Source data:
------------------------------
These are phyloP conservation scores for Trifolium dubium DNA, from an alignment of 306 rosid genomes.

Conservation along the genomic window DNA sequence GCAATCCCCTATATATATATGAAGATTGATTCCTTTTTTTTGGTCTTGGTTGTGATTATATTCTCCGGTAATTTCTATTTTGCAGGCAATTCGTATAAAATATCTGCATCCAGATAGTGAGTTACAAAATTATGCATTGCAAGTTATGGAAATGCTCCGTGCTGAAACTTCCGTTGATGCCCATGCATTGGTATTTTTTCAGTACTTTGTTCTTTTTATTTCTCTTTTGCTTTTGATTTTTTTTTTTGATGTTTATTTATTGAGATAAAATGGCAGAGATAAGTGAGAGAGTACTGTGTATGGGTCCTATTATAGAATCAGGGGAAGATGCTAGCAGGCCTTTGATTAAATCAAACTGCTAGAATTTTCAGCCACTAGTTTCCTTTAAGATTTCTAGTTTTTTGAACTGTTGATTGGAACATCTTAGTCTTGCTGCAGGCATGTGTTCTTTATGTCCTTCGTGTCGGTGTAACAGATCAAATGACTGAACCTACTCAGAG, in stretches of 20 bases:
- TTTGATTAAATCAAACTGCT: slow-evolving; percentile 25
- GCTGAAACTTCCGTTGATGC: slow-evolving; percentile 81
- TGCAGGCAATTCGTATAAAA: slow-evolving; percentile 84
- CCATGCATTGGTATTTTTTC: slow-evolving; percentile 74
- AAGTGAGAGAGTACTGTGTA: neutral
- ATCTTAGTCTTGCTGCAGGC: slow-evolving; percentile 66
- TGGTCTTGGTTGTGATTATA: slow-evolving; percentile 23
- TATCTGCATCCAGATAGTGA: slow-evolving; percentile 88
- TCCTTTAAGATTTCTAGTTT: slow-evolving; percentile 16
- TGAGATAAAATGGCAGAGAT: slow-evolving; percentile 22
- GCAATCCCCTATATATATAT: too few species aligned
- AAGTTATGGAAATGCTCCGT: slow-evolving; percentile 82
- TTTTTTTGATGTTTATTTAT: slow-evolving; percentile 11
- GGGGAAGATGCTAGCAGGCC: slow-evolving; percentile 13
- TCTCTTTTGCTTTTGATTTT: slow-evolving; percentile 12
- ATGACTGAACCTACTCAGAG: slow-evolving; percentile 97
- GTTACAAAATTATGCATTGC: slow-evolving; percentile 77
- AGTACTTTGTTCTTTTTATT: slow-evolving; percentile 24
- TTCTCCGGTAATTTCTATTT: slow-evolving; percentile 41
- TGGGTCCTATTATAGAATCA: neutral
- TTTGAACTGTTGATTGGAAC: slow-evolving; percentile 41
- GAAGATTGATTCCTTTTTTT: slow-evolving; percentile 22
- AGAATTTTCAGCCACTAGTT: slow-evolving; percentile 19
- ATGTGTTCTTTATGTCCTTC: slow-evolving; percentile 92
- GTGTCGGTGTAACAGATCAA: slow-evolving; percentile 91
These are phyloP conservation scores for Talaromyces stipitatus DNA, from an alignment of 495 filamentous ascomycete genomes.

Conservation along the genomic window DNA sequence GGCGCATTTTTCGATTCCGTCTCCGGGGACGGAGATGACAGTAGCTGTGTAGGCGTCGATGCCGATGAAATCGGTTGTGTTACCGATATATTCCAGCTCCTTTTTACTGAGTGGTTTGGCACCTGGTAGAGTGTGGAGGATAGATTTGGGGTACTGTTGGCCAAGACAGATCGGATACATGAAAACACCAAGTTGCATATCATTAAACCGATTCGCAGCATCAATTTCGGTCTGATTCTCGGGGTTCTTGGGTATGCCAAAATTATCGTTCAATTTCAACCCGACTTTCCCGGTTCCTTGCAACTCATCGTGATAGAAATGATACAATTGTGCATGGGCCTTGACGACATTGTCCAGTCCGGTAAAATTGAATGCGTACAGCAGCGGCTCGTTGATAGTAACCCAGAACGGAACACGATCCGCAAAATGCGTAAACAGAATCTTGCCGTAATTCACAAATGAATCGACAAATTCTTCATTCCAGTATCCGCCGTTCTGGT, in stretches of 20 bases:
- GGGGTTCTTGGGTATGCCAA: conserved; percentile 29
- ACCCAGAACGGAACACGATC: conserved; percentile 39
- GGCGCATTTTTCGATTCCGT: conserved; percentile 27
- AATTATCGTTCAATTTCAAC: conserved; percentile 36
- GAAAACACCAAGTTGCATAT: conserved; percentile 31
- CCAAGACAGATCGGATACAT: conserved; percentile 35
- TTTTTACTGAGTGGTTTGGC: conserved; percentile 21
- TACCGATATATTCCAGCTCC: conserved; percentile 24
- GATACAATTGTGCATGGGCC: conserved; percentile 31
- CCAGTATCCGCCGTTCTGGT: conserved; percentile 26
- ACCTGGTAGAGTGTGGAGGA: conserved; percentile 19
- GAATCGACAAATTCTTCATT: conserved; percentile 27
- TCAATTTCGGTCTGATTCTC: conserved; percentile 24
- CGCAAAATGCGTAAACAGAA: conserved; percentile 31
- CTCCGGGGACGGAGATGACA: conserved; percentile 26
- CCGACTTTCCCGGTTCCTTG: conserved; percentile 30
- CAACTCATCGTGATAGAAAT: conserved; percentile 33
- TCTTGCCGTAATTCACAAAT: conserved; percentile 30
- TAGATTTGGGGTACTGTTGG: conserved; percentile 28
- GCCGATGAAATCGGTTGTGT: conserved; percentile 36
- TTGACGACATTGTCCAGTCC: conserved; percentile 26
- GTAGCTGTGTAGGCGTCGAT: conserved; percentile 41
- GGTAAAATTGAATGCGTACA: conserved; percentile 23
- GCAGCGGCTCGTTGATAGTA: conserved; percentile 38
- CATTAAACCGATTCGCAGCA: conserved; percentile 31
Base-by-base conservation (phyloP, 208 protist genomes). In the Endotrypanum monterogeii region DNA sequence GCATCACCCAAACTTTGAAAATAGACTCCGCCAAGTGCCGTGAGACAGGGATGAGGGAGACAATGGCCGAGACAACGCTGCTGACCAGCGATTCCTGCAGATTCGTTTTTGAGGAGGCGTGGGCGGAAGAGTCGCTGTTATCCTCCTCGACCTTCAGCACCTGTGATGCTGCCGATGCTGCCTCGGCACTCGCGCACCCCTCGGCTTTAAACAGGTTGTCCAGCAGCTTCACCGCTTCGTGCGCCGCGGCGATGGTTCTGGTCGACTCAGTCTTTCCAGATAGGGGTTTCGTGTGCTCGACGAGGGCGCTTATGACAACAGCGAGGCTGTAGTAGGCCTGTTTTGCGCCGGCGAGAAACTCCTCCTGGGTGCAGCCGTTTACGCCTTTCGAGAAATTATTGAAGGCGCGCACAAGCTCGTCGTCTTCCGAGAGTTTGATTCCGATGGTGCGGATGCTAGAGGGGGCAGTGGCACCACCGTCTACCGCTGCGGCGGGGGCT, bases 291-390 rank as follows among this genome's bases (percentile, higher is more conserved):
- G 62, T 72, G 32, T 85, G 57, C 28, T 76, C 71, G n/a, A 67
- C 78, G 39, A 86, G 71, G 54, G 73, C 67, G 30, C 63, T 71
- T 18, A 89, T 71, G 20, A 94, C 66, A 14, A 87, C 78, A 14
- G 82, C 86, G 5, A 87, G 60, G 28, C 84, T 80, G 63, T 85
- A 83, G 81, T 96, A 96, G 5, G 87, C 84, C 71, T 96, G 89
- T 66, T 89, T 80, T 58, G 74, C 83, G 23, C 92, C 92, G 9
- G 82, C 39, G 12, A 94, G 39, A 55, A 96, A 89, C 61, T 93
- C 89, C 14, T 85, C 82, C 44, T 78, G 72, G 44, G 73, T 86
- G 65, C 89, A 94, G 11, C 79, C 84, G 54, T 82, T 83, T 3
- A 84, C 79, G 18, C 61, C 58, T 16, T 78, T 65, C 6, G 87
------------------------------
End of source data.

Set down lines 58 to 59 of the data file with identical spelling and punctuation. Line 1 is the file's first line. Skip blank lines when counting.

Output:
- T 18, A 89, T 71, G 20, A 94, C 66, A 14, A 87, C 78, A 14
- G 82, C 86, G 5, A 87, G 60, G 28, C 84, T 80, G 63, T 85